BAN DRIVERS CAUGHT USING A MOBILE PHONE – The UK’s top cop, Sir Bernard Hogan-Howe wants to get tough on those who use their mobile phones will driving; which is against the law.
Sir Bernard is proposing that the first offence of being caught should result in 6 penalty points being imposed on the driver’s licence. A second offense would result in another 6 penalty points which results in an automatic disqualification from driving.
Sir Bernard is worried as to the number of accidents that occur due to drivers paying more attention to their phone calls or text messages rather than how they are driving.
It appears as if many of us really don’t care that we are flouting the law, putting our lives at risk or worse risking the lives of others – some people are simply so self indulgent to their needs they are quite happy to risk other lives, just so they don’t miss a call or feel compelled to engage in a text messaging session while driving their cars.
Sir Bernard stated that he has noticed a sharp rise in offenses and obviously the penalties are not sufficiently severe in order to produce a deterrent and therefore proposes new penalties that will act as a real deterrent.
Sir Bernard also noted that a high number of offenders were young or new drivers and in these cases the message needs to be stronger and therefore a ban with the requirement of having retake the driving test should also be imposed.
The current system currently requires police officers to issue on-the-spot fines and impose a 3 point penalty on their licence. This means that an offender may commit the same offense four times before being disqualified from driving – that’s four times a person could end up killing an innocent person.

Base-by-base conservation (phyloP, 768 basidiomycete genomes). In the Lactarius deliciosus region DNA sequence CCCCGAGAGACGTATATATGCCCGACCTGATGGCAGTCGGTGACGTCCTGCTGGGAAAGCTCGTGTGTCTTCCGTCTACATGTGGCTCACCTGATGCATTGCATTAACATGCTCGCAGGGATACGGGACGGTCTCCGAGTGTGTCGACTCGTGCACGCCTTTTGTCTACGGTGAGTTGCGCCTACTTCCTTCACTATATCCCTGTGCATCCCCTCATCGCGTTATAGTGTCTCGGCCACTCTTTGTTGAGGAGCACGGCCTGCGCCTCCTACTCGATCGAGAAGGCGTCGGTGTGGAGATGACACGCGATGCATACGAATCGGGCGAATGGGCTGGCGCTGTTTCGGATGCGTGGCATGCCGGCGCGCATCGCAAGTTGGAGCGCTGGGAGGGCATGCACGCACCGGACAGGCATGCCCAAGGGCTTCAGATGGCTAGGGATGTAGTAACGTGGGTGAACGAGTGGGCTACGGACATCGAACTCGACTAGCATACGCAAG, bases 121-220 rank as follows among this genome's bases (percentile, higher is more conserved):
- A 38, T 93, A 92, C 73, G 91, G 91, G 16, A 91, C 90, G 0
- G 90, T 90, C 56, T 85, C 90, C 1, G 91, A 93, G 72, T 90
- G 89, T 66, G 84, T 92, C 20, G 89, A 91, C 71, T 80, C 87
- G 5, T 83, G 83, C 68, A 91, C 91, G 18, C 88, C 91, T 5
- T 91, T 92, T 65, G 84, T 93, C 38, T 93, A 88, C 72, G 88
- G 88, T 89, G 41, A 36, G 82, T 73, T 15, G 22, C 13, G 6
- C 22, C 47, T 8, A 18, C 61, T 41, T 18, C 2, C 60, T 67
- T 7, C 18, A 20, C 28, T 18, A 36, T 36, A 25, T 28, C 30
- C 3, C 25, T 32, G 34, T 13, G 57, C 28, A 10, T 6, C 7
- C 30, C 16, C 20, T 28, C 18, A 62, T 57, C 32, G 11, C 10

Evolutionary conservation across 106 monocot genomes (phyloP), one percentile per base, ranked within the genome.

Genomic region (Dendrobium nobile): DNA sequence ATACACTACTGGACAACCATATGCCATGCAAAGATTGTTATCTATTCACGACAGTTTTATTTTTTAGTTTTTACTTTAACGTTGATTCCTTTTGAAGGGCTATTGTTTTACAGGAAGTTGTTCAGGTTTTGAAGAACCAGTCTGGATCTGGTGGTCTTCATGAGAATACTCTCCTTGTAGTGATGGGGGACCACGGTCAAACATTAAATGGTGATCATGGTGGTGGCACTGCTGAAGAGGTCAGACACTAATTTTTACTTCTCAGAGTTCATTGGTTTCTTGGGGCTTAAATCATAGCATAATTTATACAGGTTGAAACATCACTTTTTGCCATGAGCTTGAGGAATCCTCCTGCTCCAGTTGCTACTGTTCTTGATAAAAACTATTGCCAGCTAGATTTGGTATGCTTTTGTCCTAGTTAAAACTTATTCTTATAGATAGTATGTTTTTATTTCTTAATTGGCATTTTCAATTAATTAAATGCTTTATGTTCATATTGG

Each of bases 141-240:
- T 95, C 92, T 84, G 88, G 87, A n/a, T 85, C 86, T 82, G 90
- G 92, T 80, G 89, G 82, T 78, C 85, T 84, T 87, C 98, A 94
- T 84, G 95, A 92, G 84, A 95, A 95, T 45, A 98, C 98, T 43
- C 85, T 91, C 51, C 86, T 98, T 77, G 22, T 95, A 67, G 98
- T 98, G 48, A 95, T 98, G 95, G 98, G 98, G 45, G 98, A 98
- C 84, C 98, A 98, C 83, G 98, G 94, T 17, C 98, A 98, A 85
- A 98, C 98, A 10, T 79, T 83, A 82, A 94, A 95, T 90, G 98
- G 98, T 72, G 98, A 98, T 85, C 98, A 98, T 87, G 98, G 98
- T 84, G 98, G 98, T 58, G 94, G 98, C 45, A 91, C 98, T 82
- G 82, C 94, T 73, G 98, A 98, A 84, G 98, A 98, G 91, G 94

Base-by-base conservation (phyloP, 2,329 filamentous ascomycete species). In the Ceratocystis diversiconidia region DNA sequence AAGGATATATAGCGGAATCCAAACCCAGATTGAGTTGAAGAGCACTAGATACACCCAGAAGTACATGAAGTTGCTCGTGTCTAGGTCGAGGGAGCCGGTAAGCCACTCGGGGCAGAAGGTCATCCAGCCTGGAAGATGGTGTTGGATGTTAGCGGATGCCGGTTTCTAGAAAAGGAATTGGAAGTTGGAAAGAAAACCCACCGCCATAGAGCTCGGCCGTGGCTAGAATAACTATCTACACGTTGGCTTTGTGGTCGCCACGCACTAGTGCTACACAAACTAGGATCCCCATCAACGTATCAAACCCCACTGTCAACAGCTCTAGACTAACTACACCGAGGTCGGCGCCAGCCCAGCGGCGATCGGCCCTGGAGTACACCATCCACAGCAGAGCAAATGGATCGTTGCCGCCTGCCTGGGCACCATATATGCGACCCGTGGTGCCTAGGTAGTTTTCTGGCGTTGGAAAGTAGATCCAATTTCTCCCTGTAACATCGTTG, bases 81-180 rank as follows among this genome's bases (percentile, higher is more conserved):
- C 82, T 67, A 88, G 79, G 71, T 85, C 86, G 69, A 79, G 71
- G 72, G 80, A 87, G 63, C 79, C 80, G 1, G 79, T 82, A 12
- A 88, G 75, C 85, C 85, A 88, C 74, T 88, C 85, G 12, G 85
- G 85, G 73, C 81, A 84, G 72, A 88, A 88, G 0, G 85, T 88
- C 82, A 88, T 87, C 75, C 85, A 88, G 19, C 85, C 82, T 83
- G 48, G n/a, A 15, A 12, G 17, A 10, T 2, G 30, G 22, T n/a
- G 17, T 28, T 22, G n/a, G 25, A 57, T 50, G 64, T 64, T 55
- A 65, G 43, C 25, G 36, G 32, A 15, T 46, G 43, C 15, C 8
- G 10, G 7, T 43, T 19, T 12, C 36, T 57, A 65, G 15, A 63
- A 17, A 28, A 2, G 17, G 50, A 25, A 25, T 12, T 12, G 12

In recent times the Government have increased the penalty for such an offence from £30 to £60 but according to motoring organisations and the police, this has had little to no effect on the number of offences and it is now time to crack down on mobile usage while driving.
According to motoring organisations the police fined over 200,000 motorists last year and it is expect to rise considerably this year. This rise is a clear danger to other road users and such is the distraction some suggest that using a mobile phone will driving is actually more dangerous than drink driving.
The AA Motoring Organisation has suggested there is strong evidence in the increase in mobile phone usage, while driving, to justify such a penalty increase as Sir Bernard is suggesting.
It is NOT an offence to talk on the phone providing you are using a hands-free kit. However, scientists have discovered that the increased demand on the brain poses a real risk to the diminished capabilities to operate a vehicle safely. Some have concluded that at no time, hands-free or not, should a driver talk on a phone while operating a vehicle.
The Government had plans to increase the fines further from the now £60 to as high as £100 although this has yet to take effect.
Personally I have to agree with Sir Bernard. I think it would be fair to impose a 6 point penalty and then on the second offence impose a complete ban from driving for 1 year. The only way people will stop the practice of using a mobile phone behind the wheel is to impose a penalty severe enough to make them think twice before doing so.